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Performance Reviews Make it Focused, Fun, Rewarding and Drive Business Results Really?!?

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Presentation on theme: "Performance Reviews Make it Focused, Fun, Rewarding and Drive Business Results Really?!?"— Presentation transcript:

1 Performance Reviews Make it Focused, Fun, Rewarding and Drive Business Results Really?!?

2 Purpose: To understand where performance reviews fall short. To make employers, managers, employees ask questions during the review to : Define what needs to be done, “Buy in” to what needs to be done and Motivate themselves to get it done

3 Define what needs to get done If you are a manager, employee: Which company objectives will really help me get ahead and what ones are “just for show”? How are decisions made in the company and who makes them? Where do I want to go in the company and how will I get there? Visibility – “How do I want to be perceived? How do I want individuals to perceive my relationship with them?”

4 Define what needs to get done Set Groundwork Assessment Current Program - Program Rationale Are managers and employees really participating in the process? Current Approach to rating employees – helping or hurting our efforts to motivate and retain our talent? Do our incentive plans have unintended consequences? What behaviors are we driving? How good are managers and employees in setting goals, using objectives to achieve goals and giving updates, feedback?

5 Discuss What Has to Be Done or Should Have Been Done Ask questions for results In every conversation - Preparation is ESSENTIAL 1 – Purpose What do I want to gain or get or have as a result of my questions or conversation? Who is the other person I am talking with? What does the other person want, need – what would be “in it for them”? How can I phrase the question to everyone’s advantage?

6 Discuss What Has to Be Done or Should Have Been Done 2 – Delivery – how will I ask the question? Question Styles – that will “blow up” in your face “Why?” Self-evident – “Don’t you know this is bad for you – then why did you do it?” Accusatory Leading to Defensiveness --- “How could you do this; How many times have I told you, how will you shape up” Manipulative - “Wouldn’t you rather do this; Are you going out; Wouldn’t it make sense to do……. Asking too many questions or routinely answering a question with a question

7 Types of people and how to ask the question (form Smart Questions - The Essential Strategy for Successful Managers” – Dorothy Leeds Commander Confident, Direct, Loves a Challenge, Take Charge and Act Could be aggressive, self-motivated, goal oriented and fast moving Seek the upper hand and position themselves to keep the upper hand Conscious of every minute – keep working, could work on many things at once Tend to be impatient – not like answering questions – not want to talk but take action Keep on pushing until you confront them directly Asking Questions Direct, brief and to the point Don’t limit them with “Do it this way or else” Tell them what result you want and ask “How will you do it? Do you need help or back-up? How will you update me on results? If your manager is a Commander Get your info/questions together and act confident You may need to prove yourself first Avoid “feeling” questions Ask direct questions and get to the point --- “Where do I need to end? When do you want this? What is the purpose of.....? What do we need to achieve? Where can I go to get an answer to …….?”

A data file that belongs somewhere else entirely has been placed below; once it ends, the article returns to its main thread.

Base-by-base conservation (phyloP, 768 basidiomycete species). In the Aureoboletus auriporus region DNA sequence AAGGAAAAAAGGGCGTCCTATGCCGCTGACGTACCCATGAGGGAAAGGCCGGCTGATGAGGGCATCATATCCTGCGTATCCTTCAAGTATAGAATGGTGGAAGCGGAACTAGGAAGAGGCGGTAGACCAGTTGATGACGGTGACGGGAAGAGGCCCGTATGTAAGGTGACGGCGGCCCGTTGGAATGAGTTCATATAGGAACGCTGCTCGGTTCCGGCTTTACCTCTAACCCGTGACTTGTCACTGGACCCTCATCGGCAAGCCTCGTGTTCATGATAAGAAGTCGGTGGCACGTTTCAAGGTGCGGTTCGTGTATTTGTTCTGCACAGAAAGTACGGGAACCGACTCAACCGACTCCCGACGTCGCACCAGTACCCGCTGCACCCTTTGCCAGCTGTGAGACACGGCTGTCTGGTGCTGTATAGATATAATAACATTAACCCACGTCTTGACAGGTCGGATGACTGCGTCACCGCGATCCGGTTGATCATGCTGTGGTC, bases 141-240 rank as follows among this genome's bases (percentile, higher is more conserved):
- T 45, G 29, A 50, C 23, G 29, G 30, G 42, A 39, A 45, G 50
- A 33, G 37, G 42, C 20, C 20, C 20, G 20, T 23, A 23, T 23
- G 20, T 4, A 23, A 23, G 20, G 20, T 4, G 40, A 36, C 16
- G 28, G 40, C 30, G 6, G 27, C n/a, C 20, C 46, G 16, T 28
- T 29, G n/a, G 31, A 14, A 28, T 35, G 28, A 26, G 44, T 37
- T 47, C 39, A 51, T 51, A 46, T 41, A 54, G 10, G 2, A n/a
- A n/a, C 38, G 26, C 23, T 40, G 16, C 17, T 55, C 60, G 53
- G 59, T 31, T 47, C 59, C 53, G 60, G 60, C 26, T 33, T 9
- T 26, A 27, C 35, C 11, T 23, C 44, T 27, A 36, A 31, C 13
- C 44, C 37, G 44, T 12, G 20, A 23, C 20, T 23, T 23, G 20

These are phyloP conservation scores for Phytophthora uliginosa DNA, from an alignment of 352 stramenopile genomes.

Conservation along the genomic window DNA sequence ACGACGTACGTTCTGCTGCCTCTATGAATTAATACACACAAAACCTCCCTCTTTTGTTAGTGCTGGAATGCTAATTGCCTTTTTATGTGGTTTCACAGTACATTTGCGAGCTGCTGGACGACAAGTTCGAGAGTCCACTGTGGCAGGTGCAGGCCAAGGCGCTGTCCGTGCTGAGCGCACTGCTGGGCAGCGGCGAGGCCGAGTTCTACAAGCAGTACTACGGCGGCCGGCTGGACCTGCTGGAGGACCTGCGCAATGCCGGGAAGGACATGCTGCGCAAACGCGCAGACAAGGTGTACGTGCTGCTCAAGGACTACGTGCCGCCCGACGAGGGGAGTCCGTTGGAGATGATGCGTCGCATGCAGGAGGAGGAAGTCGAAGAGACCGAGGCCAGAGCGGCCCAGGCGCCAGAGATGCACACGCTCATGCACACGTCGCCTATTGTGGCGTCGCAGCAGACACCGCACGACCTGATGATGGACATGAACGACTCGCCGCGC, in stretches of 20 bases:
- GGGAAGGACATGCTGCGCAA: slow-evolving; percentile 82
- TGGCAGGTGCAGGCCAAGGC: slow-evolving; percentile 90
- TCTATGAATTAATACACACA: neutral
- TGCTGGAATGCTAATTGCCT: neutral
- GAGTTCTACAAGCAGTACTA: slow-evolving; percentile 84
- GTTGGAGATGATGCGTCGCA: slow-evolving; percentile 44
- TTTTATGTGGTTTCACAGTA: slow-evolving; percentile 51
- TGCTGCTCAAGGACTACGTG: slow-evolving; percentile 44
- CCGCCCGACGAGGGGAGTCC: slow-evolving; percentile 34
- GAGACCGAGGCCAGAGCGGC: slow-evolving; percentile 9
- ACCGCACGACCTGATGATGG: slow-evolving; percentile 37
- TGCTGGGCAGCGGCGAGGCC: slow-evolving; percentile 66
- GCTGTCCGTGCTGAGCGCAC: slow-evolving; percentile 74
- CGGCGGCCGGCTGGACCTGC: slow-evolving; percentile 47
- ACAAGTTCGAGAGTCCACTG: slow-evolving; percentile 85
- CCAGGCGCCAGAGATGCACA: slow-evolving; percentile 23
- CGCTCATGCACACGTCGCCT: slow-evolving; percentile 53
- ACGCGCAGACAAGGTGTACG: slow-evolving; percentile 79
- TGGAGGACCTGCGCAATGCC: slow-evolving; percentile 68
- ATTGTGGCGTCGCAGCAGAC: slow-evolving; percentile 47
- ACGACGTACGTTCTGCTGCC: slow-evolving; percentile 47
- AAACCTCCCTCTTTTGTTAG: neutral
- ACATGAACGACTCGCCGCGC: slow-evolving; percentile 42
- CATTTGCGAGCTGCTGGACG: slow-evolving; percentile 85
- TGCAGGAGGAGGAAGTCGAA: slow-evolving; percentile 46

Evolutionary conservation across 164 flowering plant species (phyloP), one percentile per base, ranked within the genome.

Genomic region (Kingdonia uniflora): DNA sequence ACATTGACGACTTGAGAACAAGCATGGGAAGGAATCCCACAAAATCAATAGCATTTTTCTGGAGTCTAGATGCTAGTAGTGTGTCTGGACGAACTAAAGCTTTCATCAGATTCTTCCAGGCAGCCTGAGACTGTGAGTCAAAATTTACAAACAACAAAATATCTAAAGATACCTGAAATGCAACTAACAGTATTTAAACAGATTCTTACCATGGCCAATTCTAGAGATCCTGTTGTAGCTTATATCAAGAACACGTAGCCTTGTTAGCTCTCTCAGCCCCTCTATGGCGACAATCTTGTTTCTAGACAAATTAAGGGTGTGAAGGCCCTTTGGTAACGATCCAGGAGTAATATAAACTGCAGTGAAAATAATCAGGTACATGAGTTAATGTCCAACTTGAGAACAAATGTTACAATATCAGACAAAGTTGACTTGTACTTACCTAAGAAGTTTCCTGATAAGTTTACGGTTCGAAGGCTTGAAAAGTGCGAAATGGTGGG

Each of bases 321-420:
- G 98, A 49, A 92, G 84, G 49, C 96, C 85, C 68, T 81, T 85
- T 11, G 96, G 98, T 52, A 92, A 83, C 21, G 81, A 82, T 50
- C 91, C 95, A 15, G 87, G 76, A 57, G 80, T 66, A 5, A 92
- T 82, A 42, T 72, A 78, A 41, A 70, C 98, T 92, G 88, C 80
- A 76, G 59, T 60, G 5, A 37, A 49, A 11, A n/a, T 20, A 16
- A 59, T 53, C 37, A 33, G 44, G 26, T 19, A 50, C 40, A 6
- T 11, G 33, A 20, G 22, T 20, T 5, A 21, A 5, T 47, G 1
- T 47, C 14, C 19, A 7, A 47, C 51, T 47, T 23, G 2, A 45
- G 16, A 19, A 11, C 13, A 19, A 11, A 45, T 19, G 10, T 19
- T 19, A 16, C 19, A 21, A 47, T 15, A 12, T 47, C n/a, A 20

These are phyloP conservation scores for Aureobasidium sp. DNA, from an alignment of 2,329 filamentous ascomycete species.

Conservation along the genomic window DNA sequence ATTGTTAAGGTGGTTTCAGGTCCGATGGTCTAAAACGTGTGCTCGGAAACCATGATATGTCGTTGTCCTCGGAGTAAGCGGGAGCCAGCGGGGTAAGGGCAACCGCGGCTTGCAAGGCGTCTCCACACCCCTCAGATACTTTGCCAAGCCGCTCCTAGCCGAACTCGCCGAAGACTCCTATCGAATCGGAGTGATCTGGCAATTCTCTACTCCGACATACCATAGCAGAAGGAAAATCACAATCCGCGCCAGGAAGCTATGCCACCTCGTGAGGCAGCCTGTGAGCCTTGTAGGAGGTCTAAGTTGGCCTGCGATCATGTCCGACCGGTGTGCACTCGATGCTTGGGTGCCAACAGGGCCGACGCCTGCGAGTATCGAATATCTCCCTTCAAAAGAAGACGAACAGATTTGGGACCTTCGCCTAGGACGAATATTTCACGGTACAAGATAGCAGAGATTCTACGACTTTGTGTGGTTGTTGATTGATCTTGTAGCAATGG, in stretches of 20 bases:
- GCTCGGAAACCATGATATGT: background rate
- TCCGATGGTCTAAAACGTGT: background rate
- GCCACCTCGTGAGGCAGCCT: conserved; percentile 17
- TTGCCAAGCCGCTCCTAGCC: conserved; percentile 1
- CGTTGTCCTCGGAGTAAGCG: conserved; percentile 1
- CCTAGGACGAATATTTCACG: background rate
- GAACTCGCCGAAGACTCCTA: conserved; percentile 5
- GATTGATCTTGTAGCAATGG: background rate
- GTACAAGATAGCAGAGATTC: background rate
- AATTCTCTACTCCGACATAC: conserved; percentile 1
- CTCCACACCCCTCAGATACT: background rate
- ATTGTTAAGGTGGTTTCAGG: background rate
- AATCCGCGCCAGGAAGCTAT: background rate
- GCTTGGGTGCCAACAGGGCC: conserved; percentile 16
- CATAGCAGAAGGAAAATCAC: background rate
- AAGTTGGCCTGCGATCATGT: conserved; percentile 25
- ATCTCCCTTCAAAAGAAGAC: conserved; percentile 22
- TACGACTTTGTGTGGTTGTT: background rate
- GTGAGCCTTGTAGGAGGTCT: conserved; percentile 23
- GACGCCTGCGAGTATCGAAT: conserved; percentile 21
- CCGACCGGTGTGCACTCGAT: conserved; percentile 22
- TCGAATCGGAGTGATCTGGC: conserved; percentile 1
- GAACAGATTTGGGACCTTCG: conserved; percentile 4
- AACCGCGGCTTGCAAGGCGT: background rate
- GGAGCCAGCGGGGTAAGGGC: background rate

8 Convincer Are Persuasive, Social, Emotional, Enthusiastic, Want to be and talk with People, Want to be liked; could fear rejection Very Optimistic Could get distracted and not plan as well as they should; might be disorganized At the extreme, they may hold onto an idea even if it doesn’t work Get best results by making them feel special; being receptive to their ideas Asking Questions That’s a good point, how will you use this to ………? How can the team help you? Before we meet (or before we go ahead) can you give me an agenda, timetable, deadline, etc……? Be persistent --- keep coming back --- you can acknowledge what is right, good, etc. but also tie it with what’s not working right. Formulate your question to get them to think about what needs to be better, change. Might want to avoid “but” – takes optimism away. “I understand that makes sense from your end, how can we make others successful, how can we achieve this goal, etc.? If your manager is a Convincer Use the same approach --- That’s a great thing we can do for our clients, how can we address ……..? We’ve got only 5 minutes – what’s the 3 key things we need to do right now?

9 Carer Work more harmoniously with people; might be more deliberate, careful, slower, more thoughtful Value relationships – loyalty once gained could be retained longer than others Seek family – work balance and that can cause inner conflict Thrive more on cooperation more than competition; work better in atmosphere of harmony May want to think about details; keep “eye” on possible overload from too many things in too many directions – help them to see what stays the same or break up the changes into more detailed, smaller “steps” Might avoid delegation because they feel they would overload others Watch out – if you take them for granted for too long – they will just leave Asking Questions Be less direct, show general concern – emphasize cooperation and support “How can you make it work for the company, the team and you?” “How can we build a better team?” “How do you feel (this particular action) would affect your team member (or co-workers)?” You need to listen to them as they can perceive you as artificial, too intimidating, too quick to move If your manager is a Carer Getting yourself promoted above others – may be challenging -- so you need to show how you have helped the team and help the “Carer” promote you. Enlisting other managers who support your promotion could also help.